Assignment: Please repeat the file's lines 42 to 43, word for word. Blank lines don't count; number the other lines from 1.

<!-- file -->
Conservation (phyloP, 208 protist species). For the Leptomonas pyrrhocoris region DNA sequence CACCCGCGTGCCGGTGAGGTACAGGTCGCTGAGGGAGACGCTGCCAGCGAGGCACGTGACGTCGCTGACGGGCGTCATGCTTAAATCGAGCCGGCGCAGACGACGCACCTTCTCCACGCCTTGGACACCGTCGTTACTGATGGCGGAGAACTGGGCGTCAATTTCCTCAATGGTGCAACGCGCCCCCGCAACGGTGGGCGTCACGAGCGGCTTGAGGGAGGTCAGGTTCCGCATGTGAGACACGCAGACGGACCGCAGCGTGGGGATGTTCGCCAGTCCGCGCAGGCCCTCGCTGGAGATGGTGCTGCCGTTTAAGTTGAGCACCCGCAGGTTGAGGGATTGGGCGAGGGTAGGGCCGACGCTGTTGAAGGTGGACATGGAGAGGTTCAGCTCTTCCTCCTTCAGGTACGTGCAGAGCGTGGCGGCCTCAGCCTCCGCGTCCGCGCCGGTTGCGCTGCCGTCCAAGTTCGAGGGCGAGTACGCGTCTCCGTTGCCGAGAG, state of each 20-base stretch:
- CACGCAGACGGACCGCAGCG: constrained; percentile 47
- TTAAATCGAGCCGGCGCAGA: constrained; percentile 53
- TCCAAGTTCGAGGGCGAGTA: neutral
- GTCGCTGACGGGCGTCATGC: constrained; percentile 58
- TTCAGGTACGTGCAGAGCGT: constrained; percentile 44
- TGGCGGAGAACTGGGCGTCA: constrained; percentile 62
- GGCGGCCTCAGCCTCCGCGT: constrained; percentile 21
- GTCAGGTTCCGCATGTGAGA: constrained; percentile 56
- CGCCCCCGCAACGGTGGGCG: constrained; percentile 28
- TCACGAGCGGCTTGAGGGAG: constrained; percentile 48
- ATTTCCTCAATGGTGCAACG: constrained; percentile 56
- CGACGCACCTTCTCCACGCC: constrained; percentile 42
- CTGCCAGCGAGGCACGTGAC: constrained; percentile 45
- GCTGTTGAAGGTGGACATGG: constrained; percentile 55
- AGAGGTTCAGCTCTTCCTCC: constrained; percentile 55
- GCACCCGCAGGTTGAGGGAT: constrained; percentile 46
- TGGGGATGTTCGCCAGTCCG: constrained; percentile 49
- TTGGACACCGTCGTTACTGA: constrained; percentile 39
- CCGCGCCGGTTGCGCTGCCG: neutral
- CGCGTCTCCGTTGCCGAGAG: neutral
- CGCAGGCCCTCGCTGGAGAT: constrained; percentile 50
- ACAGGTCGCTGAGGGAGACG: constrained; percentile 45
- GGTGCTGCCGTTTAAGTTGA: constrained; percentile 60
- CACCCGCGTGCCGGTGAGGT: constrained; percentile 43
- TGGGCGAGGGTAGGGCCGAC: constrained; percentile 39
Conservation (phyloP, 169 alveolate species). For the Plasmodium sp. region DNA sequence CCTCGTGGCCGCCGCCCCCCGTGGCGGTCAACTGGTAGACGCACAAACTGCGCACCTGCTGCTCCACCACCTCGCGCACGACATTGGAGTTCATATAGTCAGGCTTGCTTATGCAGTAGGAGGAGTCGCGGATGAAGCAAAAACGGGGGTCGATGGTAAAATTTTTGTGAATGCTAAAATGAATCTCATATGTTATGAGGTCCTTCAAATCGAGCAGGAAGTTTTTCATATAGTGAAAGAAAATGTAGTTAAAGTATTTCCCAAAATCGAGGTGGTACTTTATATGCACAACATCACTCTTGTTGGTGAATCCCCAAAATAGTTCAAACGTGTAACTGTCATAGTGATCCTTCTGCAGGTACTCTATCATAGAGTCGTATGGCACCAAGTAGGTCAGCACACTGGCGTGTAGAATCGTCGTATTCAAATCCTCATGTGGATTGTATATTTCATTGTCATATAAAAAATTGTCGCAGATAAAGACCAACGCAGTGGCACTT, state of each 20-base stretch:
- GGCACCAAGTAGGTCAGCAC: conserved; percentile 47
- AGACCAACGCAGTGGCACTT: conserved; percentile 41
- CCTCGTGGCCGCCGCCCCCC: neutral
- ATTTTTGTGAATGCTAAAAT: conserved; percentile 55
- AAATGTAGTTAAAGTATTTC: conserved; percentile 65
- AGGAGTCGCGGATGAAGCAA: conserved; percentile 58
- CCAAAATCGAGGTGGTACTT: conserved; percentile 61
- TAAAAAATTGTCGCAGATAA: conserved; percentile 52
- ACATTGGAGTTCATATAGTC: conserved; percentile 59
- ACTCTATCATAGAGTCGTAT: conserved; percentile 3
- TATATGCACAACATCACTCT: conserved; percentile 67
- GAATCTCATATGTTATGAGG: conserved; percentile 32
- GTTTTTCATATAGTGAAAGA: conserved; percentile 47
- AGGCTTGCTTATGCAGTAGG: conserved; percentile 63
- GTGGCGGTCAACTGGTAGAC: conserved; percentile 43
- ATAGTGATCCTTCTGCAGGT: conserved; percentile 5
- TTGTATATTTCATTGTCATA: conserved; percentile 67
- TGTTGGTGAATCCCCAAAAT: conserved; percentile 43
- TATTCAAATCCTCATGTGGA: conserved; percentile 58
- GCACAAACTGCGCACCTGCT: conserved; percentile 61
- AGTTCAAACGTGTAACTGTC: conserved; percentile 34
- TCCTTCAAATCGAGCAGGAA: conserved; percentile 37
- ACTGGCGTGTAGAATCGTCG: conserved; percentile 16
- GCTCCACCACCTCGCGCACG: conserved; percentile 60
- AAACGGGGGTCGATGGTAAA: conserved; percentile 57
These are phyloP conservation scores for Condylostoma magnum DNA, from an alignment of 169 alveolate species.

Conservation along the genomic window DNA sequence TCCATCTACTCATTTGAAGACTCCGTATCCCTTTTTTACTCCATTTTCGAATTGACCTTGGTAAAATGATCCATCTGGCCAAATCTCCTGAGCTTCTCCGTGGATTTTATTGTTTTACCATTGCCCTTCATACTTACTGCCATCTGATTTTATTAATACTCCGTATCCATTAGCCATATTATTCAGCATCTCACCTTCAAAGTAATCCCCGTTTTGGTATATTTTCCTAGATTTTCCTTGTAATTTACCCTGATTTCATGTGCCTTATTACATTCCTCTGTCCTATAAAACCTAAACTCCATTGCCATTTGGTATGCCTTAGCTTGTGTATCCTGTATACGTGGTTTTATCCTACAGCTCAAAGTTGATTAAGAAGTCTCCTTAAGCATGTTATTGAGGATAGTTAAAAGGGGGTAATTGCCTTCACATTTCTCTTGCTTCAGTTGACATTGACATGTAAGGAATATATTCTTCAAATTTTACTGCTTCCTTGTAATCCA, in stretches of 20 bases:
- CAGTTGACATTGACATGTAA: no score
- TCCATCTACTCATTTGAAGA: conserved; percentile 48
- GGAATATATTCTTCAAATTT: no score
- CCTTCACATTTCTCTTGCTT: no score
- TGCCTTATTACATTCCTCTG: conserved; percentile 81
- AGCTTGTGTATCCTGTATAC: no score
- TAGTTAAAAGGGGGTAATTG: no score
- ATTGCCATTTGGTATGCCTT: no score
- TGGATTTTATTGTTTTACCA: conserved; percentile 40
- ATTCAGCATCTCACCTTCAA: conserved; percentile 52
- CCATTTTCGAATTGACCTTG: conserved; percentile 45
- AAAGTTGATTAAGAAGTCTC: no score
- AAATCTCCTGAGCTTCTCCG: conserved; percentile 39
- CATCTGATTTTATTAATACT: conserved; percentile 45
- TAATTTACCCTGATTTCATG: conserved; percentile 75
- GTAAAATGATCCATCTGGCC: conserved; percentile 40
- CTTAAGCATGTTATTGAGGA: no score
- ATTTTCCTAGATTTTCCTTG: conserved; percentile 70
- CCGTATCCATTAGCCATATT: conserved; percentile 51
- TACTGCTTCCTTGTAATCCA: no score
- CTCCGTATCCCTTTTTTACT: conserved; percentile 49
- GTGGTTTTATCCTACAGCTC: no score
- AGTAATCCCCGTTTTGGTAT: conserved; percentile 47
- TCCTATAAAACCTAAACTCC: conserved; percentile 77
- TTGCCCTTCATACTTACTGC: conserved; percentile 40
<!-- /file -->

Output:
- GTGGCGGTCAACTGGTAGAC: conserved; percentile 43
- ATAGTGATCCTTCTGCAGGT: conserved; percentile 5